Delegates attending an East Africa regional meeting in Kisumu have called for urgent steps to stop sand harvesting along Lake Victoria.
The delegates who spoke at Kisumu's Tom Mboya Labour College during the Lake Victoria Local Authorities Co-operation (LAVRLAC) meeting, said sand harvesting is turning fish landing beaches into deep gulleys.
They appealed to Kenya, Uganda and Tanzanian governments to come up with strong laws to stop beach destruction.
Just last moth, the National Environment Management Authority (NEMA) stopped an investor using heavy machinery to harvest sand from a beach near Kendu Bay in Homa Bay County.
On Friday, the delegates protested against wanton sand harvesting along the shore, saying it has resulted in massive environment degradation and destroyed fish breeding zones.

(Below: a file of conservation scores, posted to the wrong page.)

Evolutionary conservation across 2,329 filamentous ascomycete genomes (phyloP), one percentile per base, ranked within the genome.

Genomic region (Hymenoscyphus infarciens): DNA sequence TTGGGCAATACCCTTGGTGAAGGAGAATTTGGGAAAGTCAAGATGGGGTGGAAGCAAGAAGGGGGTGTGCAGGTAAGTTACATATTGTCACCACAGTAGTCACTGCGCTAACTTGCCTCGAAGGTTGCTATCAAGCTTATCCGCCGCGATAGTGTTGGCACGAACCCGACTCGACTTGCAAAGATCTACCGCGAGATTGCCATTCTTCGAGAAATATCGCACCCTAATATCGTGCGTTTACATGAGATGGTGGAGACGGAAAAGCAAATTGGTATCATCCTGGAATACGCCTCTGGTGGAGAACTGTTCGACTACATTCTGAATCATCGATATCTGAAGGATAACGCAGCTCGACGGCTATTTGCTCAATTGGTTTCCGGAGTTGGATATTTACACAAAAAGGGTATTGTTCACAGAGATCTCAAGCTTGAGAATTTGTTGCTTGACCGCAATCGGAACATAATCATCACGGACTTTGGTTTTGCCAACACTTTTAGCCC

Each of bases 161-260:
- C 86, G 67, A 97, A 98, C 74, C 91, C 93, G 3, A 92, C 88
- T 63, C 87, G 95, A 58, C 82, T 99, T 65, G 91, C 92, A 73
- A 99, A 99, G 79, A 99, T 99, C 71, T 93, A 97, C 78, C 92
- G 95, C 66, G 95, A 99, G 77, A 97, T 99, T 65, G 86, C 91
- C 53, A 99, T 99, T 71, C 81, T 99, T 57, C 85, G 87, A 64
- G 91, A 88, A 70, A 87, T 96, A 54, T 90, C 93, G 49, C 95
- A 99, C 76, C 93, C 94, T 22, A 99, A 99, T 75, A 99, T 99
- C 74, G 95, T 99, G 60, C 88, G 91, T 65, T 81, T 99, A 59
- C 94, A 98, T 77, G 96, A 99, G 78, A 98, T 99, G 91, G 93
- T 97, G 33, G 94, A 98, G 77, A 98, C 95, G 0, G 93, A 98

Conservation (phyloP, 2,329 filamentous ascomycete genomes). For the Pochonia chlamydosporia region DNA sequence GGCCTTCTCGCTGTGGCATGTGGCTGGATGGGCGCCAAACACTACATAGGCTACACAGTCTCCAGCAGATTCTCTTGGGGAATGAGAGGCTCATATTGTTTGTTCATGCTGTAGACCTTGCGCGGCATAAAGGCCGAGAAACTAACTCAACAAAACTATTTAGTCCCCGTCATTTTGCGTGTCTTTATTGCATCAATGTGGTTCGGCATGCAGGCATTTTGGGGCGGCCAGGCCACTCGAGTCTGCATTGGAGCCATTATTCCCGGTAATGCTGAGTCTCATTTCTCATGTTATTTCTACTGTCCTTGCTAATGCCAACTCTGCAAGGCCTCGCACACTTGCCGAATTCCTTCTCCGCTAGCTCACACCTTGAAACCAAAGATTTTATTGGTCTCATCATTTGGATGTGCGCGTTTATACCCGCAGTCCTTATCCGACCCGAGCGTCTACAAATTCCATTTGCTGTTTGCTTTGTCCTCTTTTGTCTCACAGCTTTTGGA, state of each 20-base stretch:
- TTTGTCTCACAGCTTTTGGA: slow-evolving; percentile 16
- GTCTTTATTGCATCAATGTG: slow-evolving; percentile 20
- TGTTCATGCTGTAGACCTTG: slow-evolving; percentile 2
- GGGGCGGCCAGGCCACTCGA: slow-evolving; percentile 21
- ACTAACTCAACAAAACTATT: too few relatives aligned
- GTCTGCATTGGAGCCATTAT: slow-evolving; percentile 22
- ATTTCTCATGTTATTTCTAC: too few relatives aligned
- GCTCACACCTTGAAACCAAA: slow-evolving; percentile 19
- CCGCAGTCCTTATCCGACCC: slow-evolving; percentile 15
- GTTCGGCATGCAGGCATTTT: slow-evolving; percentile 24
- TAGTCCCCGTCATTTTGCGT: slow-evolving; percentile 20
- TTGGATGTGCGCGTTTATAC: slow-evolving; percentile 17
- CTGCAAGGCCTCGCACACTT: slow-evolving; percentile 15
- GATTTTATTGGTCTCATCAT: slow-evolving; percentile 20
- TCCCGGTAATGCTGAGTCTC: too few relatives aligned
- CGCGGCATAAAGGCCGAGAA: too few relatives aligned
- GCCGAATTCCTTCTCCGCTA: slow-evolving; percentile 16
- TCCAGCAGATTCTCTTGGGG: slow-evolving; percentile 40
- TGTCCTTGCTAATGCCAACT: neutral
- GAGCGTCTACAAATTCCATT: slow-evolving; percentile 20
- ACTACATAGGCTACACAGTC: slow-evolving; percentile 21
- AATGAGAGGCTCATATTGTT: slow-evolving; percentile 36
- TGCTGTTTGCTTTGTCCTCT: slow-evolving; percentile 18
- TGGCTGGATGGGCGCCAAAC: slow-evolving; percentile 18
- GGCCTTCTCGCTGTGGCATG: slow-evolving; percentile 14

They said the reluctance by East Africa to stop sand harvesting by the lake has added misery to fishermen who are feeling the pinch of massive fish imports from China.
"The ailing fishing industry which is a livelihood for millions of people living along the lake is as a result of neglect. Right now, Chinese fish has flooded the markert, rendering local fishermen jobless,” said Patrick Bumbo, the vice chairman of the Uganda chapter of LAVRLAC.
He added: “We mine sand from the lake and we deposit all the waste into the lake yet expect the fish to survive."
The delegates resolved to push their countries and municipalities to enact by-laws that would prescribe heavy punishment for those destroying the environment.
A Kisumu County Assembly member, Sally Okudo, from Seme Ward said Kisumu will enact tough laws to protect the lake.
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